In parallel, several things were happening. Italy quickly voted an austerity package. Kudos to them, they taught us a lesson, but in the grand scheme of things, it was immaterial. The folks not in vacation at the ECB bought Spanish and Italian bonds, immaterial too. Merkel and Sarkozy, in “grande pompe,” announced nothing, and that was immaterial too. The FOMC announced that rates would stay at zero until 2013, and no QE3, all immaterial (sort of). Jackson Hole was held in Wyoming, immaterial. Ghadaffi fled Lybia, immaterial. Consumer Confidence dropped, immaterial. Italy issued $7Bn in 10-year bonds at 5.22%, immaterial. And the euro/dollar was stable to up, HYG crept up, and the S&P went through 1190 like a knife through hot butter. Go figure. Something must have been material to abruptly stem the panic on August 23, when the S&P hit an intraday low of 1123 to close at 1162.
One explanation could be the 1297 page-views my August 19 article got (click here) but I doubt it. Another explanation may be that the Invisible Hand now had all the information it needed to assess the overall situation, and decided to look over the valley. I know this is difficult to fathom. So much hinges on politics that September has all the elements to be a disappointing month, to include earnings which are likely to be way blah, if that much.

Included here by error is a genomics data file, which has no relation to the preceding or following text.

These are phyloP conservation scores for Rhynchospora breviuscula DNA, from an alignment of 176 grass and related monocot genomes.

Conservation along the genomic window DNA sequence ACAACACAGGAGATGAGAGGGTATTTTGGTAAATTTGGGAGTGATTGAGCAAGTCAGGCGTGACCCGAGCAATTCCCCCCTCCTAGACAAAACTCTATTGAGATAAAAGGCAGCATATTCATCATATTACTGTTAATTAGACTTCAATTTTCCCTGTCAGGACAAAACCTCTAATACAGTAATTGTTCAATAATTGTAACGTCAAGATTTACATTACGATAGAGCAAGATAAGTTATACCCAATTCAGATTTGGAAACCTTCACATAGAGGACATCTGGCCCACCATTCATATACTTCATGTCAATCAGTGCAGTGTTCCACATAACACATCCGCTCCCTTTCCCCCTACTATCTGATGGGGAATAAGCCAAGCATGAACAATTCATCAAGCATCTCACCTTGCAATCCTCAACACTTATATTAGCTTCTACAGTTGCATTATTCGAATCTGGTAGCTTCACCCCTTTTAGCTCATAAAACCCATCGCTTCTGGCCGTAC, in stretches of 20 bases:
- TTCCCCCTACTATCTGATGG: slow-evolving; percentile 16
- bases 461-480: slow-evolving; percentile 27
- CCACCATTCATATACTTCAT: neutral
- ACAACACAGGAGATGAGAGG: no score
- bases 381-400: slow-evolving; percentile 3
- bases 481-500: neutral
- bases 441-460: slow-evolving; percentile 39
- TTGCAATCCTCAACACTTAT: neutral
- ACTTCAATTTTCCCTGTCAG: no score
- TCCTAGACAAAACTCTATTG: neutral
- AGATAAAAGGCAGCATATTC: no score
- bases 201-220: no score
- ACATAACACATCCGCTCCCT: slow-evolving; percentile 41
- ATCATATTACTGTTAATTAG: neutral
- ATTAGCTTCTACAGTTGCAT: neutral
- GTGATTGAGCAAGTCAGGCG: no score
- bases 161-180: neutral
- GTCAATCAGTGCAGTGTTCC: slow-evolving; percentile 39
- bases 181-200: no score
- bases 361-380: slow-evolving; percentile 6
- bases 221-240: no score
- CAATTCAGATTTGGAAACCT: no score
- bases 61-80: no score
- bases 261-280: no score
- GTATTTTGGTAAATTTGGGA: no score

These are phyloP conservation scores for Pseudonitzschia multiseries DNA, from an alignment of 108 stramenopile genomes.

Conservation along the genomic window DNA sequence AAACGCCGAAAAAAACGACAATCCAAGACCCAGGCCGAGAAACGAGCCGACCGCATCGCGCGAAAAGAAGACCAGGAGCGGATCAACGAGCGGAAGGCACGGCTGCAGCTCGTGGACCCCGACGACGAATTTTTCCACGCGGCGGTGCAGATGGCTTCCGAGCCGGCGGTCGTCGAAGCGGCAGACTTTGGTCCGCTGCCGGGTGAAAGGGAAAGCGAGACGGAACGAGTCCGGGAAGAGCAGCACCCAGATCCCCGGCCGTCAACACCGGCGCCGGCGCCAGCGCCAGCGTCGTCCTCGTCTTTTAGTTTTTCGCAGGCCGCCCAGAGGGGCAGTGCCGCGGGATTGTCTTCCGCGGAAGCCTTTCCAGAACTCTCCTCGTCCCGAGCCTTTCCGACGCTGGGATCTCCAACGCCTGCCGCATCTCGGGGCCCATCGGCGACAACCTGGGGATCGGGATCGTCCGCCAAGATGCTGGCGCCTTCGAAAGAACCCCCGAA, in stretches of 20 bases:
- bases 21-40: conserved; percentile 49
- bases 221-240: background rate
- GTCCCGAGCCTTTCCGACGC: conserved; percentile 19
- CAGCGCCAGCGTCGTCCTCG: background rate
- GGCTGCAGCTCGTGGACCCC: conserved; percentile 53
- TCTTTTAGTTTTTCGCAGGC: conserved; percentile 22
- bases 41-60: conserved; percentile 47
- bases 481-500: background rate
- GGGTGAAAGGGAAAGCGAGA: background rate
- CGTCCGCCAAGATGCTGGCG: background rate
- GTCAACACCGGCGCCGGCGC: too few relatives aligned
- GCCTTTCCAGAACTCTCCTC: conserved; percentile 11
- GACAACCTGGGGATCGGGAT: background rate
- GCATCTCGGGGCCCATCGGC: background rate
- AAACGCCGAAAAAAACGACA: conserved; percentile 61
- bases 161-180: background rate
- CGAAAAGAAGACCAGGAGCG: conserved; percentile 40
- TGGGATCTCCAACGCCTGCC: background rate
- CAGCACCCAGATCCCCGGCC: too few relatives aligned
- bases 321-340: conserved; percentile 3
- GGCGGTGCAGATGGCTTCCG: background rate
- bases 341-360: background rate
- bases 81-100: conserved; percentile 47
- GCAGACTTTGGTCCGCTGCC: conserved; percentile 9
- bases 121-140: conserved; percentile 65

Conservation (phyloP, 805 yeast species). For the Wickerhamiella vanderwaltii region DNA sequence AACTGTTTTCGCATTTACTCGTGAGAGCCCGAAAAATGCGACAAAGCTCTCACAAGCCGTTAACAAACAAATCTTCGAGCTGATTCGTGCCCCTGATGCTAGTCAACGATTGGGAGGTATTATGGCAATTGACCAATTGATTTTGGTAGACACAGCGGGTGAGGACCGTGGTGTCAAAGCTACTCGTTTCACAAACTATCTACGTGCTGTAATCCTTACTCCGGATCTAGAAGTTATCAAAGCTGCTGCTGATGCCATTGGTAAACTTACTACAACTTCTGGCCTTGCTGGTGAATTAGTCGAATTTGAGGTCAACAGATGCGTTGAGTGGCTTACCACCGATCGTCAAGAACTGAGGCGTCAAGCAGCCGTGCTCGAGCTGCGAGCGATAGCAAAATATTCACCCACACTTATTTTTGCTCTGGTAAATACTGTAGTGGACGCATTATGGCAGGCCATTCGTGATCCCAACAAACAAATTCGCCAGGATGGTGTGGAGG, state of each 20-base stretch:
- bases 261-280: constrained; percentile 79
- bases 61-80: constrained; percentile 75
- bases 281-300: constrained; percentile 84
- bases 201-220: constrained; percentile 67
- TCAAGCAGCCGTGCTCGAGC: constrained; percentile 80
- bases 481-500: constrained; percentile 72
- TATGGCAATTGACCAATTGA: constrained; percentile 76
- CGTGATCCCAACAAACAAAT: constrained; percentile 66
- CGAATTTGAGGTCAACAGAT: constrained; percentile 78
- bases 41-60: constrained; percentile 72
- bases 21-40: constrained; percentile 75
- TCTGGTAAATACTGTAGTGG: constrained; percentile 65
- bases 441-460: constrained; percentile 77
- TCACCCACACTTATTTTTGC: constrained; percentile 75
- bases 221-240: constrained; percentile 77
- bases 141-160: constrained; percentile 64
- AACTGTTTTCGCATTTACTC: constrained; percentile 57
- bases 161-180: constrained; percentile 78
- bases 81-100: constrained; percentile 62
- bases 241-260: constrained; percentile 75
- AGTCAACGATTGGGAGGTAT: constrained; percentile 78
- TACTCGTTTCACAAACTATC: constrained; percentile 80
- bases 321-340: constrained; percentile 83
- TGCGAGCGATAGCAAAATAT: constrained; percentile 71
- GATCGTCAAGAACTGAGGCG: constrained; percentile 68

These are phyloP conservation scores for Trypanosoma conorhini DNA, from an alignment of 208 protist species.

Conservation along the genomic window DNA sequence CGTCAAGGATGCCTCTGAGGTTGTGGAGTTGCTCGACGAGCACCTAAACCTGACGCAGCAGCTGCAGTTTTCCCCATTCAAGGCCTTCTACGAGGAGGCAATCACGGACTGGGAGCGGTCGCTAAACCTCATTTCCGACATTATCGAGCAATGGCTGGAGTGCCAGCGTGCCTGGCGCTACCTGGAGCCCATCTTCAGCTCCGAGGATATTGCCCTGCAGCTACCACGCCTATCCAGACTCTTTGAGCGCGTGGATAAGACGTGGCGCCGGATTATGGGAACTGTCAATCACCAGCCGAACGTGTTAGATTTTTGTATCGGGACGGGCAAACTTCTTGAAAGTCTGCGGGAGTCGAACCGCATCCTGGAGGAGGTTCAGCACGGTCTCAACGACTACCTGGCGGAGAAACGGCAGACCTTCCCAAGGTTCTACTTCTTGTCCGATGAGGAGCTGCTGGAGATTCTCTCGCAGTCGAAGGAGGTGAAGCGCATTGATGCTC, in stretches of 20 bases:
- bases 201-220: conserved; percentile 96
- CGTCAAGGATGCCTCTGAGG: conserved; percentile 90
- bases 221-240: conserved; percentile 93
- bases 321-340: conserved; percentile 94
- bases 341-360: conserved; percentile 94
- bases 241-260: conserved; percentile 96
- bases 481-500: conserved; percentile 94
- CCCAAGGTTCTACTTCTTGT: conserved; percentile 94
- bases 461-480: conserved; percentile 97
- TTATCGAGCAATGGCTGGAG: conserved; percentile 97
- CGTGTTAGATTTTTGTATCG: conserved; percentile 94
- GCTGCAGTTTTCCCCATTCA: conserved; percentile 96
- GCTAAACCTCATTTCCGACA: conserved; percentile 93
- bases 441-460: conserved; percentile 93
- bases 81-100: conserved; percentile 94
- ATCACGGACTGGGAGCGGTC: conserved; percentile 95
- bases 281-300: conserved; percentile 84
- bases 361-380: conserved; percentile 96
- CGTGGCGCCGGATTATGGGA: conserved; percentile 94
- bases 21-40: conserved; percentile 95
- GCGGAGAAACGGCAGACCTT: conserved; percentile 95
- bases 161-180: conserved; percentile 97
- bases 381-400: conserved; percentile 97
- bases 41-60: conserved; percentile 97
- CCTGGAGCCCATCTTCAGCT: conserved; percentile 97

Unless, and this would be the White Swan, we call it a status quo. Here is how it would work. We are in an economic contraction. Deficits are bulging at every country’s seams. This is typical Keynes. Let’s do nothing, no tax increases, no spending cuts, short term. Irene’s $10Bn could stimulate construction. While only at the margin, this is the only employment moving needle. In Europe, the ECB should continue to monetize the deficits. To quote the first link above:

“Remember, if we are revisiting history here, it was not that long ago that they all went the fascist route. And it was not until the late 60s that Portugal was under Salazar’s rule, and it was not until the mid-70s that Franco ruled Spain, same for the regime of the colonels in Greece ... When you take the Panem away, you are left with the Circenses. That’s called fiscal restraint in tough economic times. Ask Marie Antoinette and the guys burning Porsches in Germany.”